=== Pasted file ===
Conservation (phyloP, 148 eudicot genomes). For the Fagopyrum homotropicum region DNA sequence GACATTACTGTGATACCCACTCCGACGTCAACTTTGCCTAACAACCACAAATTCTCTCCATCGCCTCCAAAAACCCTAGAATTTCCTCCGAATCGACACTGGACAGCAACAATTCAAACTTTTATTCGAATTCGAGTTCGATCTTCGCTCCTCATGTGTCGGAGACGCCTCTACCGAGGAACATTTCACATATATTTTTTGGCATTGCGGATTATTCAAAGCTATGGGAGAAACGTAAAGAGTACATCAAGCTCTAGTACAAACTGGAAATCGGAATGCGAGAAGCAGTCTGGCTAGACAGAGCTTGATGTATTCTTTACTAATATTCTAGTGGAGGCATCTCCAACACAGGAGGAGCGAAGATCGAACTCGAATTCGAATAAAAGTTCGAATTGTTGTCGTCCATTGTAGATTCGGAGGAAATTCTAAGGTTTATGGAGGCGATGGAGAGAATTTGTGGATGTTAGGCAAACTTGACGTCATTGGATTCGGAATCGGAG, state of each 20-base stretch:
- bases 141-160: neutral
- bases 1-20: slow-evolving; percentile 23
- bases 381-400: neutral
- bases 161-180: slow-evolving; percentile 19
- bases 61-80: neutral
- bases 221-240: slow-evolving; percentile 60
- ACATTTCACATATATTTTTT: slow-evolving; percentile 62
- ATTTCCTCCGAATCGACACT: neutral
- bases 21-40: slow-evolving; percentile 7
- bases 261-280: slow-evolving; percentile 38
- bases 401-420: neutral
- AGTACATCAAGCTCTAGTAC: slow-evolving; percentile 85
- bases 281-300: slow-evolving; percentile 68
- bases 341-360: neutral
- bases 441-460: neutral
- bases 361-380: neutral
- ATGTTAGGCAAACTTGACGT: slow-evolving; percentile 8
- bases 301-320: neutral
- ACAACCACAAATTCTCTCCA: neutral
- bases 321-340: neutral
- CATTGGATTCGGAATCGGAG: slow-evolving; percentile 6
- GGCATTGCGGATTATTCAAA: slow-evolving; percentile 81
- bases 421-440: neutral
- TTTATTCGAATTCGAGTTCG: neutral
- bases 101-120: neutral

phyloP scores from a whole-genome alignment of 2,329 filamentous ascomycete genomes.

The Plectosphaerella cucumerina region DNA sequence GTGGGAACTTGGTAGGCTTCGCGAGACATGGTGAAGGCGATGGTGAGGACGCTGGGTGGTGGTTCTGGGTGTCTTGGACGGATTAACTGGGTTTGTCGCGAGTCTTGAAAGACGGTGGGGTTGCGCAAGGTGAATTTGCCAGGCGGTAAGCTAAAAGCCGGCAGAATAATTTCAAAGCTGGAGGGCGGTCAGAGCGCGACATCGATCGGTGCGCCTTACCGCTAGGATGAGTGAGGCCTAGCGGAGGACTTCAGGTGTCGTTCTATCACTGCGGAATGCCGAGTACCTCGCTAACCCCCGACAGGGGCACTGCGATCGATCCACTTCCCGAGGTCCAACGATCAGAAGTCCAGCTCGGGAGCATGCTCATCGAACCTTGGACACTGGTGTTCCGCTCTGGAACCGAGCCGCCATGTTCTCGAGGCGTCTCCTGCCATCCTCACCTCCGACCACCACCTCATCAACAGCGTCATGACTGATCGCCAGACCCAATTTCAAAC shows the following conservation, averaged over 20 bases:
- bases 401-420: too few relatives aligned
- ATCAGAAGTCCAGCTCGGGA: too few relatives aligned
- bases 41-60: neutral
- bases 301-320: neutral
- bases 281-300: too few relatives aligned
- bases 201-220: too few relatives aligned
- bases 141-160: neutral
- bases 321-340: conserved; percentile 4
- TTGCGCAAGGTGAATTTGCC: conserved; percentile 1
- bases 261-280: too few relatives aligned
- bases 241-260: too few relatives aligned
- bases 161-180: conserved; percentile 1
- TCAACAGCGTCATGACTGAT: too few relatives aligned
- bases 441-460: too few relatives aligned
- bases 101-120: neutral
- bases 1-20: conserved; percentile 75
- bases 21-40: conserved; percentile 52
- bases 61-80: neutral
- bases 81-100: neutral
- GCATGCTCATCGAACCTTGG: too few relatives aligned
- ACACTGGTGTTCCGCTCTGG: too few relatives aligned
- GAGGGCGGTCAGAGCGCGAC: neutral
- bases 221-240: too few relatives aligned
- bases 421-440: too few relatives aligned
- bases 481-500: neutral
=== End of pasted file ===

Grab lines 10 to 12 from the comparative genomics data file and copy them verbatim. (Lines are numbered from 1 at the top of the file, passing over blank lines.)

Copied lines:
- bases 21-40: slow-evolving; percentile 7
- bases 261-280: slow-evolving; percentile 38
- bases 401-420: neutral